Monday, April 9, 2012

"The Gift of Years" (Joan Chittister)

TITLE: The Gift of Years: Growing Older Gracefully
AUTHOR: Joan Chittister
PUBLISHER: New York, NY: Bluebridge, 2008, (226 pages).

This book is a gift for all ages. For the young, it is a gift of illumination about what all persons will eventually go through. For the old, it is a gift of knowing that the greatest value we have is our beings. Chittister was 70 when she wrote this book. In fact, she even called herself young! It reminds me that age is very much heart-based, rather than counting the number of wrinkles on our skin.

In the book, Chittister encourages readers, especially the older ones, to embrace their aging years, seen often as the golden years. Instead of feeling more helpless about physical abilities, or hopeless about future possibilities, readers are urged to enjoy the years through avoiding burdens and accepting blessings. The book essentially goes through every detail of life, like a zipper joining two seams together.  Through 40 meditations, Chittister masterfully begins with a quote about old age from a famous person. She then explains the reasons that often weigh old people down, that old people are either sour or serene. After describing the often downward pattern of thought that makes people sour, she moves toward giving hope, saying that we need not remain depressed or sad. All it takes is a change of perspectives. While understanding the physical limitations, older folks need to remember that their spiritual discoveries are in the horizon. Life after retirement is not doom and gloom. Instead, it is the blooming of wisdom, and room to grow in a different way. In a nutshell, Chittister suggests:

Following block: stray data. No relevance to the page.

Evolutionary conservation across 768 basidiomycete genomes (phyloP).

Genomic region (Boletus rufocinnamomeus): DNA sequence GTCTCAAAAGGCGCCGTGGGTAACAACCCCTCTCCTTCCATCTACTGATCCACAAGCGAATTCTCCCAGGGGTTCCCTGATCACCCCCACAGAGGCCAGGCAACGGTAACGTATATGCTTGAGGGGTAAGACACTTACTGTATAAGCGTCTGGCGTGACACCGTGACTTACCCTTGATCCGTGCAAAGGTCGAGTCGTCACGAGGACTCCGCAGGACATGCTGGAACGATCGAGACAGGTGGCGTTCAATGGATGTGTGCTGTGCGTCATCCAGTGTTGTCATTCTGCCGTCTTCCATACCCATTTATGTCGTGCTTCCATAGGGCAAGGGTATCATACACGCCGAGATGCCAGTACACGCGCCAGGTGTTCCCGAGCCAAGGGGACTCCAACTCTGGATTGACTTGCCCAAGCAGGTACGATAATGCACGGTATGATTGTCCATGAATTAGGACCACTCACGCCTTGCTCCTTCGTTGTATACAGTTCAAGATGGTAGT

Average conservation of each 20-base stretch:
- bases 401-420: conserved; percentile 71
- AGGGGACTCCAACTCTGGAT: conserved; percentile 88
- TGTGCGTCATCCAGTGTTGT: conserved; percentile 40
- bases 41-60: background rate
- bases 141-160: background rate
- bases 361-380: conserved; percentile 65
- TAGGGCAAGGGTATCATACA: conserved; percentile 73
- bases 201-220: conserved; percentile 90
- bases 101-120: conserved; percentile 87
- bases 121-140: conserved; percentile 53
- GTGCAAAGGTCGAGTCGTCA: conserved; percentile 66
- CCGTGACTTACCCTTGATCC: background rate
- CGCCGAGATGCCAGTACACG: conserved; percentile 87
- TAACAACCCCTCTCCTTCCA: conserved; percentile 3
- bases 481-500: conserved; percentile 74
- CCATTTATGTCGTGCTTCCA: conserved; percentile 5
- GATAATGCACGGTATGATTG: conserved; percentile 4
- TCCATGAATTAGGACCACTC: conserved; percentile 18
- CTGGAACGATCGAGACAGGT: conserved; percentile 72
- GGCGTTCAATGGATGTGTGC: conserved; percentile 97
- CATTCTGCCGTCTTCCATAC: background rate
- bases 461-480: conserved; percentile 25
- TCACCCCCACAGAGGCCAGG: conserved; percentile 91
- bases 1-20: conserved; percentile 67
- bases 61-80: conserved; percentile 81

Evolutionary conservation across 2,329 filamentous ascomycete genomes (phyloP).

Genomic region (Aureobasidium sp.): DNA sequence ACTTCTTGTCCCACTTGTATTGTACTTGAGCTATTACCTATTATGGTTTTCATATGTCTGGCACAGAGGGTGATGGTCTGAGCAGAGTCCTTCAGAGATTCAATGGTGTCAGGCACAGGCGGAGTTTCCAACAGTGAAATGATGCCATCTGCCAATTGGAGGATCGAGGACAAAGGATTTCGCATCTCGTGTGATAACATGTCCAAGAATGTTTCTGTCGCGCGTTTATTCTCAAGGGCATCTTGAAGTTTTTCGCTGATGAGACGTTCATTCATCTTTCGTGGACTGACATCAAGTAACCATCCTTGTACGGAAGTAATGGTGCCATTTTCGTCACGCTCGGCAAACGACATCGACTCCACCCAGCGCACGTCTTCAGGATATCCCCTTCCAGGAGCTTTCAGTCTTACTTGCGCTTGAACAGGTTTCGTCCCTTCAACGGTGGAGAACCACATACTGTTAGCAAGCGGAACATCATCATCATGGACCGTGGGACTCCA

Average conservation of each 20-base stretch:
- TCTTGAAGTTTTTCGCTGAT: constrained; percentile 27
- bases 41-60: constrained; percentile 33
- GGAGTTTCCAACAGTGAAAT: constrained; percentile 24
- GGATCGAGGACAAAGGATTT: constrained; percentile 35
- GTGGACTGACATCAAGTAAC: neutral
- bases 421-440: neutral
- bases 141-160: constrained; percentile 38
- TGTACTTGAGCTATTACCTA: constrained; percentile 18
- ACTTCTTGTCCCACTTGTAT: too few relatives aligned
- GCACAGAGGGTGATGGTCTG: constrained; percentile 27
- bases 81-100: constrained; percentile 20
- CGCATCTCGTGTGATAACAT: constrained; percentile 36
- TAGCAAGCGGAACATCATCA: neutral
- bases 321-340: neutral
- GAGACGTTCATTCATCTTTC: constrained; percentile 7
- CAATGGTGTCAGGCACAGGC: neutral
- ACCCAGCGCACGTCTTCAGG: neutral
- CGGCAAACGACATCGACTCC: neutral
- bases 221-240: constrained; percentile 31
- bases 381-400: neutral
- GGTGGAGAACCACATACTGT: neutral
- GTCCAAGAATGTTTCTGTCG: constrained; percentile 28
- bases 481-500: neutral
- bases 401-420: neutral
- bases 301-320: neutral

• Aging is a gift to be embraced; not burdens
  • Aging is a special period, a beginning of a new phase
  • Aging is beautiful especially in the spiritual realm
  • Aging is not old but a new way of life
  • Aging is purposeful
  • One can grow old gracefully and gratefully.
My Thoughts

I like the way Chittister display her understanding of the aging psyche. She accompanies the reader like a careful listener, discerns the paths like a wise sage, and shows the way like a reliable compass. Each of her meditations is conveniently summarized in terms of burdens and blessings. After showing the ways that can make one sour or serene, she offers the reader an opportunity to say yes to the new opportunity to grow. Every page oozes with wisdom. Every emotions is thoughtfully phrased. Every common symptom of aging is recognized but not denied. This book itself is a gift to the aging community. At the end of the book, Chittister shows us again that death is not something to be feared. The symptom of good aging eventually lies in our outlook at the end of our lives. Aging well does not mean living in fear of dying. In aging well, we will look serenely forward to be joined with our Creator, trusting in God's perfect time. There is no fear, only love. 

This is one of the best books on aging well. It is well written without theological jargon. It has great wisdom and spiritual guidance. Above all, it gives hope to a new way of living. I highly recommend this book for all readers.

Ratings: 5 stars of 5.


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